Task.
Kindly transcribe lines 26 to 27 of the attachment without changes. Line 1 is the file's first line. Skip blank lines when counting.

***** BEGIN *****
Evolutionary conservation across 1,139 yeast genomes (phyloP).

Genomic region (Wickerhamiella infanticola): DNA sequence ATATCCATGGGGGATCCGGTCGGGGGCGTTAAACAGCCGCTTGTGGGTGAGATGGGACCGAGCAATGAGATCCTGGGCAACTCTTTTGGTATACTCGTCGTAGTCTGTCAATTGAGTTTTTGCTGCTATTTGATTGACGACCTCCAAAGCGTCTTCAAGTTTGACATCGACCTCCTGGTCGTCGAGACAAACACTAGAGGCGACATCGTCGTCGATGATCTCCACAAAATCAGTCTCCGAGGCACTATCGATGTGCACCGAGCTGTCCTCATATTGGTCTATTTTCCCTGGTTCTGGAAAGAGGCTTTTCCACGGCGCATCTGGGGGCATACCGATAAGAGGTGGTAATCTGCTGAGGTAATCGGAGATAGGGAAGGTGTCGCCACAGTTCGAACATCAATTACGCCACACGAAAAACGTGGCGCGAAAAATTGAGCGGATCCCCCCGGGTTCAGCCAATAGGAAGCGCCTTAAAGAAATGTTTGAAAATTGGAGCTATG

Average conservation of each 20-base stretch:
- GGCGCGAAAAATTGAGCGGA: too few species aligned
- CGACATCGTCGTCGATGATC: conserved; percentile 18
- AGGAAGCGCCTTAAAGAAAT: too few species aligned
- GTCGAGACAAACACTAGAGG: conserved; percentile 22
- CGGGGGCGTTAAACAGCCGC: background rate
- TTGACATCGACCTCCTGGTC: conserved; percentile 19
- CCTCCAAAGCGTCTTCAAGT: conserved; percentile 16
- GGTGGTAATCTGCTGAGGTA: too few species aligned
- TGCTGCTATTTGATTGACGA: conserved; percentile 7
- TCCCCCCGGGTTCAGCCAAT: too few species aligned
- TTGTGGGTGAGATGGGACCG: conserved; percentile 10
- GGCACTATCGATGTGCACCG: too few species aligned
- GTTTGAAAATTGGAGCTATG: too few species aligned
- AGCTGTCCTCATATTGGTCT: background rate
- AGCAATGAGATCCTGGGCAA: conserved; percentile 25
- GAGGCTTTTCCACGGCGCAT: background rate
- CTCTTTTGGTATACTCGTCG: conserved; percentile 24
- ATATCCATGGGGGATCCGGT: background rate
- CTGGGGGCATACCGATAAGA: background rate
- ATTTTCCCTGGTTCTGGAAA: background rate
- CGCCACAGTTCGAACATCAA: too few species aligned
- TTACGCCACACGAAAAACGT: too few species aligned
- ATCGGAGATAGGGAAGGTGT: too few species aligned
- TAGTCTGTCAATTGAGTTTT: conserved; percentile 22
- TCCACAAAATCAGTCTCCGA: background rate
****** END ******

- ATCGGAGATAGGGAAGGTGT: too few species aligned
- TAGTCTGTCAATTGAGTTTT: conserved; percentile 22